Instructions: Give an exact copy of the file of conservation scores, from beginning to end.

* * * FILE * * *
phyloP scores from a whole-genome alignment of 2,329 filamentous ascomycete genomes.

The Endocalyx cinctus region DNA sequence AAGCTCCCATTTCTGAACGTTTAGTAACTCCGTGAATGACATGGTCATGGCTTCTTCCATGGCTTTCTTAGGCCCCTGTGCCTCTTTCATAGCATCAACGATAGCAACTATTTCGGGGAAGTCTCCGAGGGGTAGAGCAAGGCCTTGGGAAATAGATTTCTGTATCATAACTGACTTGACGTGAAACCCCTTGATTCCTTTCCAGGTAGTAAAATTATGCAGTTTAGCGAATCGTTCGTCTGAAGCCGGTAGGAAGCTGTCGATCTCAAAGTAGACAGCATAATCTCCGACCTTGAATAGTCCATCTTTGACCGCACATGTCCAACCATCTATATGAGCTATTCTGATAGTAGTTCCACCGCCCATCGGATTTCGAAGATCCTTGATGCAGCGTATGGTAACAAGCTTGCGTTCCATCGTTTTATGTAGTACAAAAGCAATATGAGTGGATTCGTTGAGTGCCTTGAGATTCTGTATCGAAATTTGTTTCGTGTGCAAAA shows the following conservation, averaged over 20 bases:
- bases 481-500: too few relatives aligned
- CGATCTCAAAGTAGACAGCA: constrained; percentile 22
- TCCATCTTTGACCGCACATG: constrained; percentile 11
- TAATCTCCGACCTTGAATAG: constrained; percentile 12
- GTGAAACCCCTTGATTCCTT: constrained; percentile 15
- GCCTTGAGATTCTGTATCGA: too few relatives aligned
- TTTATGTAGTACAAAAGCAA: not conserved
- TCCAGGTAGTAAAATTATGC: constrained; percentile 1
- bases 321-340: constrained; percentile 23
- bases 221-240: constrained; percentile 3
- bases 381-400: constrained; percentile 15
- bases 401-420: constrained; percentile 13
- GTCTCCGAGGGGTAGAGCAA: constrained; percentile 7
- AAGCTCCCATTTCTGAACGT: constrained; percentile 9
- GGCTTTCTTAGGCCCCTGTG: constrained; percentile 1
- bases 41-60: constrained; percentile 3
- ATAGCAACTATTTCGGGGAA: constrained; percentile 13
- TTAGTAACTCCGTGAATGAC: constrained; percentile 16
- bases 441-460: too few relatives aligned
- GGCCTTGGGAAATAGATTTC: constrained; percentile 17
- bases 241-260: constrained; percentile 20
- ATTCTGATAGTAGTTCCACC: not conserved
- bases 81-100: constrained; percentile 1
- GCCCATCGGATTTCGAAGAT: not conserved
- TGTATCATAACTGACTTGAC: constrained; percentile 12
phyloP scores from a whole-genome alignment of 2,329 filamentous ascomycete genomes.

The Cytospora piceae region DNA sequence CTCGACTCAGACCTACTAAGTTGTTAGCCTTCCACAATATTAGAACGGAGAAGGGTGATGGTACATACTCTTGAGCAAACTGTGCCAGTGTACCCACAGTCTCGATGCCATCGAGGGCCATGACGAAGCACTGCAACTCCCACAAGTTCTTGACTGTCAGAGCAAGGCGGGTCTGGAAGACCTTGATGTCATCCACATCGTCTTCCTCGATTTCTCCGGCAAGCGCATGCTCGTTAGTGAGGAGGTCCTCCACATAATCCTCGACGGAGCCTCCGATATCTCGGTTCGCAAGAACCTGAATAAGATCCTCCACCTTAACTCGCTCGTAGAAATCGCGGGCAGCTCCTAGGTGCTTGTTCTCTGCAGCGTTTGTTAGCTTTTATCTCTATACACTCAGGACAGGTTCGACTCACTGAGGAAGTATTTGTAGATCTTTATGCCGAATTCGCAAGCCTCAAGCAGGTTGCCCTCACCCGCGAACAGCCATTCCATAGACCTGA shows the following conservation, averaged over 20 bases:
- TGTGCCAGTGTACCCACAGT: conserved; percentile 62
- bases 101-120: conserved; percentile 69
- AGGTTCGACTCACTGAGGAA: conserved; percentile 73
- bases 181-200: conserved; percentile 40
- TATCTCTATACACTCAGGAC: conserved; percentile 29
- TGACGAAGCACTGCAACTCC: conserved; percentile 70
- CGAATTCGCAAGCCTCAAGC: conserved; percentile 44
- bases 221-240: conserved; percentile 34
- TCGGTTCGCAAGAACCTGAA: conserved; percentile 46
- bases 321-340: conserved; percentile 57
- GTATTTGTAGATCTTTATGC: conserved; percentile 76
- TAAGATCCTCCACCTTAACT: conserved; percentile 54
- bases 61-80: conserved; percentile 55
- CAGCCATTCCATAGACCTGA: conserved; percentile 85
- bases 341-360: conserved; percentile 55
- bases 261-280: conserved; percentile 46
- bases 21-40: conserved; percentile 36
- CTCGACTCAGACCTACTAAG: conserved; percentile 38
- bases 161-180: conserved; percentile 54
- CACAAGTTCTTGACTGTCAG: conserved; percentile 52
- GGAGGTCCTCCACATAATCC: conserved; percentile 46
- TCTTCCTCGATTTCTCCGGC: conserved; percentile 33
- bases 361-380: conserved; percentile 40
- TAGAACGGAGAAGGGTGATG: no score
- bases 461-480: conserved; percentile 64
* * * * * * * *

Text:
phyloP scores from a whole-genome alignment of 2,329 filamentous ascomycete genomes.

The Endocalyx cinctus region DNA sequence AAGCTCCCATTTCTGAACGTTTAGTAACTCCGTGAATGACATGGTCATGGCTTCTTCCATGGCTTTCTTAGGCCCCTGTGCCTCTTTCATAGCATCAACGATAGCAACTATTTCGGGGAAGTCTCCGAGGGGTAGAGCAAGGCCTTGGGAAATAGATTTCTGTATCATAACTGACTTGACGTGAAACCCCTTGATTCCTTTCCAGGTAGTAAAATTATGCAGTTTAGCGAATCGTTCGTCTGAAGCCGGTAGGAAGCTGTCGATCTCAAAGTAGACAGCATAATCTCCGACCTTGAATAGTCCATCTTTGACCGCACATGTCCAACCATCTATATGAGCTATTCTGATAGTAGTTCCACCGCCCATCGGATTTCGAAGATCCTTGATGCAGCGTATGGTAACAAGCTTGCGTTCCATCGTTTTATGTAGTACAAAAGCAATATGAGTGGATTCGTTGAGTGCCTTGAGATTCTGTATCGAAATTTGTTTCGTGTGCAAAA shows the following conservation, averaged over 20 bases:
- bases 481-500: too few relatives aligned
- CGATCTCAAAGTAGACAGCA: constrained; percentile 22
- TCCATCTTTGACCGCACATG: constrained; percentile 11
- TAATCTCCGACCTTGAATAG: constrained; percentile 12
- GTGAAACCCCTTGATTCCTT: constrained; percentile 15
- GCCTTGAGATTCTGTATCGA: too few relatives aligned
- TTTATGTAGTACAAAAGCAA: not conserved
- TCCAGGTAGTAAAATTATGC: constrained; percentile 1
- bases 321-340: constrained; percentile 23
- bases 221-240: constrained; percentile 3
- bases 381-400: constrained; percentile 15
- bases 401-420: constrained; percentile 13
- GTCTCCGAGGGGTAGAGCAA: constrained; percentile 7
- AAGCTCCCATTTCTGAACGT: constrained; percentile 9
- GGCTTTCTTAGGCCCCTGTG: constrained; percentile 1
- bases 41-60: constrained; percentile 3
- ATAGCAACTATTTCGGGGAA: constrained; percentile 13
- TTAGTAACTCCGTGAATGAC: constrained; percentile 16
- bases 441-460: too few relatives aligned
- GGCCTTGGGAAATAGATTTC: constrained; percentile 17
- bases 241-260: constrained; percentile 20
- ATTCTGATAGTAGTTCCACC: not conserved
- bases 81-100: constrained; percentile 1
- GCCCATCGGATTTCGAAGAT: not conserved
- TGTATCATAACTGACTTGAC: constrained; percentile 12
phyloP scores from a whole-genome alignment of 2,329 filamentous ascomycete genomes.

The Cytospora piceae region DNA sequence CTCGACTCAGACCTACTAAGTTGTTAGCCTTCCACAATATTAGAACGGAGAAGGGTGATGGTACATACTCTTGAGCAAACTGTGCCAGTGTACCCACAGTCTCGATGCCATCGAGGGCCATGACGAAGCACTGCAACTCCCACAAGTTCTTGACTGTCAGAGCAAGGCGGGTCTGGAAGACCTTGATGTCATCCACATCGTCTTCCTCGATTTCTCCGGCAAGCGCATGCTCGTTAGTGAGGAGGTCCTCCACATAATCCTCGACGGAGCCTCCGATATCTCGGTTCGCAAGAACCTGAATAAGATCCTCCACCTTAACTCGCTCGTAGAAATCGCGGGCAGCTCCTAGGTGCTTGTTCTCTGCAGCGTTTGTTAGCTTTTATCTCTATACACTCAGGACAGGTTCGACTCACTGAGGAAGTATTTGTAGATCTTTATGCCGAATTCGCAAGCCTCAAGCAGGTTGCCCTCACCCGCGAACAGCCATTCCATAGACCTGA shows the following conservation, averaged over 20 bases:
- TGTGCCAGTGTACCCACAGT: conserved; percentile 62
- bases 101-120: conserved; percentile 69
- AGGTTCGACTCACTGAGGAA: conserved; percentile 73
- bases 181-200: conserved; percentile 40
- TATCTCTATACACTCAGGAC: conserved; percentile 29
- TGACGAAGCACTGCAACTCC: conserved; percentile 70
- CGAATTCGCAAGCCTCAAGC: conserved; percentile 44
- bases 221-240: conserved; percentile 34
- TCGGTTCGCAAGAACCTGAA: conserved; percentile 46
- bases 321-340: conserved; percentile 57
- GTATTTGTAGATCTTTATGC: conserved; percentile 76
- TAAGATCCTCCACCTTAACT: conserved; percentile 54
- bases 61-80: conserved; percentile 55
- CAGCCATTCCATAGACCTGA: conserved; percentile 85
- bases 341-360: conserved; percentile 55
- bases 261-280: conserved; percentile 46
- bases 21-40: conserved; percentile 36
- CTCGACTCAGACCTACTAAG: conserved; percentile 38
- bases 161-180: conserved; percentile 54
- CACAAGTTCTTGACTGTCAG: conserved; percentile 52
- GGAGGTCCTCCACATAATCC: conserved; percentile 46
- TCTTCCTCGATTTCTCCGGC: conserved; percentile 33
- bases 361-380: conserved; percentile 40
- TAGAACGGAGAAGGGTGATG: no score
- bases 461-480: conserved; percentile 64